Fitting And Buying A Backpack

This is Part 2 of a 3-part series about hiking backpacks.
Part 1 was about the features of modern backpacks.

 

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a fitting backpacks looks nicer when you carry it

Fitting

Large backpacks come in various sizes. If you are buying a new backpack, purchase one which is fitting to your body. First, know your torso length by measuring along your spine from the base of your neck to the top of your hips.

In general,

< 15 inches - Extra Small
16-17 inches – Small
18-19 inches – Medium
> 20 inches – Large

Sizes do vary between manufacturers. If you know your torso length, check with the backpack manufacturer to know which size fits you best. Some manufacturers have height adjustable backpacks which allow you to adjust the backpacks to your torso length.

 

Adjustments

After choosing the backpack size which is suitable for you, do these adjustments for a further fit.

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adjusting your backpack

Step 1. Hip belt adjustment
Wear the backpack so the hip belt is centred over your hipbone and resting around your hips. Fasten the hip belt and tighten it. You should feel most of the backpack’s load are now resting on your hips than on the shoulders.

Step 2. Shoulders Strap Adjustment
Pull the shoulder straps adjustment down to tighten them. The backpack load should be leaning forward resting against your back.

Step 3. Load Lifters Adjustment
The load lifters are the adjustment straps just above your shoulders. Their purpose is to lift the backpack’s shoulder strap off the top of the shoulders. Hence, the shoulder strap will only in contact with the front of your shoulder and chest area. The general rule of thumb is to have the load lifters coming down at a 45-degree angle. However, you may find that the load lifters works for you at a different angle. Find the adjustment you feel most comfortable with. The load lifter should be kept snug but not too tight.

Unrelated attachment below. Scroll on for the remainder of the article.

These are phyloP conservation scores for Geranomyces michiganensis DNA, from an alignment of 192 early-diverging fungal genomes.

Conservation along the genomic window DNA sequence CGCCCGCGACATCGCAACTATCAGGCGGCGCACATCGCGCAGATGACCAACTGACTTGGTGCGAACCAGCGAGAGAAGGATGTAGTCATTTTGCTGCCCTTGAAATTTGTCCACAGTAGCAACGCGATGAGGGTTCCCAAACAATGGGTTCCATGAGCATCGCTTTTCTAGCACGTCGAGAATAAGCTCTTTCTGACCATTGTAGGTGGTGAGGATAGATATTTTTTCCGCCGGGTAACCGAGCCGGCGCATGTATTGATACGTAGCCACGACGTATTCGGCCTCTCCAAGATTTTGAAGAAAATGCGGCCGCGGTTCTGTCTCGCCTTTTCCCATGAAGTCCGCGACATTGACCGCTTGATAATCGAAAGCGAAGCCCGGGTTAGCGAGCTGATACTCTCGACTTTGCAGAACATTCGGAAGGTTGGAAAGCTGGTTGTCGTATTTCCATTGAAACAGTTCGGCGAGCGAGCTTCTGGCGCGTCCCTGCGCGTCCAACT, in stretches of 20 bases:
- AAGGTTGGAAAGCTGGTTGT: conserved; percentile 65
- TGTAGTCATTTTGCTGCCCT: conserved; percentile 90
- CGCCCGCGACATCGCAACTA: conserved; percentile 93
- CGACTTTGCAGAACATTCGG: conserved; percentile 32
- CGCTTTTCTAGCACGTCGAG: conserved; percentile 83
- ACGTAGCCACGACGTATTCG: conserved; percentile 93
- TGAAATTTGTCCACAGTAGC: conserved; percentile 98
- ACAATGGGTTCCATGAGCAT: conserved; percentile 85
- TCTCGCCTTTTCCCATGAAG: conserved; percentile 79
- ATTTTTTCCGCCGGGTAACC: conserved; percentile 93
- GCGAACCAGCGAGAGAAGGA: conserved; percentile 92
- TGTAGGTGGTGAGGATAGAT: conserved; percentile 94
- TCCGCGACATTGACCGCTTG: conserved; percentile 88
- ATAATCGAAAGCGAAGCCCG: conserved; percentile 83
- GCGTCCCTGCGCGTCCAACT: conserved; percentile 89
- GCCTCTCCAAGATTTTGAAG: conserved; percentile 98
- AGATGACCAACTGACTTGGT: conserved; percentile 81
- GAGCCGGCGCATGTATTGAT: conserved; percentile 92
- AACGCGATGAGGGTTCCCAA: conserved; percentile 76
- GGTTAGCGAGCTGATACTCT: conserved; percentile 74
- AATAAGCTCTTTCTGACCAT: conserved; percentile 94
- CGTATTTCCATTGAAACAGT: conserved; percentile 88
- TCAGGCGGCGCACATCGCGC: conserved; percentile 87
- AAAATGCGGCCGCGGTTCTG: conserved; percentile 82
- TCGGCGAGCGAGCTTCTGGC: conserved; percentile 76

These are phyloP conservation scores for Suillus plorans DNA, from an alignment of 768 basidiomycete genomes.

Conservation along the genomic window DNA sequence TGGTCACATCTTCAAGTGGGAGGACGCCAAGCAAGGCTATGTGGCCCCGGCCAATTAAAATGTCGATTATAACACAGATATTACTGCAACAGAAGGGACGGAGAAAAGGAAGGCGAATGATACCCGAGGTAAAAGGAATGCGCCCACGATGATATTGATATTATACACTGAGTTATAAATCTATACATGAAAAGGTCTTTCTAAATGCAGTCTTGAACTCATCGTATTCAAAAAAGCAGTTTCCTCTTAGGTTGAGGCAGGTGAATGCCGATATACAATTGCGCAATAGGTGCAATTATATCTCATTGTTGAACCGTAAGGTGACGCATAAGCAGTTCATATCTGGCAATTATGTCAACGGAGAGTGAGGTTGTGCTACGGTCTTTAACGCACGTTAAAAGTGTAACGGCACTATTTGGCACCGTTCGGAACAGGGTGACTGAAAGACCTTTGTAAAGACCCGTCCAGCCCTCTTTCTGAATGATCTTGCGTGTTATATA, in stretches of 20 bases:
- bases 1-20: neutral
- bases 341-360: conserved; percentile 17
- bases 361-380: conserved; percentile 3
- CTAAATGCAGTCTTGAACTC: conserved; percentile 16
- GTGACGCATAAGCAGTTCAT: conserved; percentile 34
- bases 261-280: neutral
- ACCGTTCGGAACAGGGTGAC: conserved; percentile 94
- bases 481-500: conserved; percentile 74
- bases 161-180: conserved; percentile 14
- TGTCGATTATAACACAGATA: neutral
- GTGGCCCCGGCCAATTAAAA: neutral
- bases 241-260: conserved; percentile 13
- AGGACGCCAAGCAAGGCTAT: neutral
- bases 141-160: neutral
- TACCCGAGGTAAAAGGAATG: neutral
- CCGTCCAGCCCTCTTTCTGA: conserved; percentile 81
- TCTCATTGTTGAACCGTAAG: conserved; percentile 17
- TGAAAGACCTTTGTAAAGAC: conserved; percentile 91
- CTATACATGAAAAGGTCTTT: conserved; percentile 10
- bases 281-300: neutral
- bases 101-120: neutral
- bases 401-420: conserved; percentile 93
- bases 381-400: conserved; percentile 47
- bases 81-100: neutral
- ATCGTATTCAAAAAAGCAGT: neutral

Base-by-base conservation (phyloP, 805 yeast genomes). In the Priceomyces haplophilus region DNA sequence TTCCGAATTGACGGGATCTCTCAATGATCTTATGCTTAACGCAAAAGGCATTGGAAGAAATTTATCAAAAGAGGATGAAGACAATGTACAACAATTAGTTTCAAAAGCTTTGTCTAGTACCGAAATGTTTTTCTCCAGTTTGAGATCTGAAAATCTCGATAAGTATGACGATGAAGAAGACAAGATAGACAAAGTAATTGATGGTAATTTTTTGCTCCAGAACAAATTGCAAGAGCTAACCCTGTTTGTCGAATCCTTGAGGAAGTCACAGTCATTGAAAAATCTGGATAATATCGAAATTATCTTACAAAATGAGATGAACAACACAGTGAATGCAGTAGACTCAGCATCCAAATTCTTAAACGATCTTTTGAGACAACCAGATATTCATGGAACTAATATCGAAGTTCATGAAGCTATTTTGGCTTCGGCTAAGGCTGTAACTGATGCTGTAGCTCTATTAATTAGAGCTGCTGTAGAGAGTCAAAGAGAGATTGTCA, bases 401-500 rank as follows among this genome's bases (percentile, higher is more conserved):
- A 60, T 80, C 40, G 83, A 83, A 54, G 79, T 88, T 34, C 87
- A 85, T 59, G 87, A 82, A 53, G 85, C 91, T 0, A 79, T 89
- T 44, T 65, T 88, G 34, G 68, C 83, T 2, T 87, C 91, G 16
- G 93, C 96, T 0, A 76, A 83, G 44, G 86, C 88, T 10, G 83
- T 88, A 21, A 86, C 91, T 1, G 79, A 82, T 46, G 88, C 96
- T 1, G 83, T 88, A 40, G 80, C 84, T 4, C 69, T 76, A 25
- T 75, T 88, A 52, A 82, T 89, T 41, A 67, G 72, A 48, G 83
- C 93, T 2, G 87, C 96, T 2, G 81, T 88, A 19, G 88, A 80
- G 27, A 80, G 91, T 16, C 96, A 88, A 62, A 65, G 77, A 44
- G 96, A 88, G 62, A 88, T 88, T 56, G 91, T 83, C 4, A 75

Step 4. Sternum Strap
The sternum strap is the one in front of your chest. Adjust the strap to a suitable height and clip it across your chest in a comfortable manner. The shoulder straps should now be pulled inwards allowing your arms to rotate freely and prevented from slipping off.

Step 5. Final Adjustment
Loosen the shoulders strap just a little to have the majority of the weight transferred back to carrying by the hips.

 

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quality matters

Backpack Purchase Consideration

When buying a backpack, I rank what features are the most important to me and filter down the list.

1. Budget
2. Backpack capacity & Design
3. Internal Framing (see notes)
4. Padded Shoulders Straps (see notes)
5. Padded Hip Straps (see notes)
6. Ventilation
7. Hydration Sleeve
8. Waterproofing (see notes)

Internal Framing Notes: I will prioritise this for backpacks above 30L, or the intend weight to be carried is above 10kg. Small backpacks do not need framing.

Padded Shoulder Strap Notes: As small backpacks usually lack a hip strap (see next point), the padding on the shoulder straps are even more important. Make sure they are comfortable, fitting to your body contours and are wide enough to distribute weight across them.

Padded Hip Strap Notes: Small backpacks usually do not have hip straps, and if they do, they are usually not padded. Small backpacks lack internal framing and their hip straps will not useful in transferring load. Hip straps on small backpacks are usually to prevent backpacks from sliding side to side or bouncing up and down against your back.

Waterproofing Notes: I placed waterproofing as the least important because, while hiking, the items inside my backpack will already be waterproof in individual zip lock packs anyway. Henceforth, not an important requirement. Furthermore, most water repellent coating inside the backpacks will degenerate overtimes and become less reliable in keeping your pack dry during a storm.

 

In part 3, we will focus on packing your hiking gear into the backpack.

 

Posted in Equipment.

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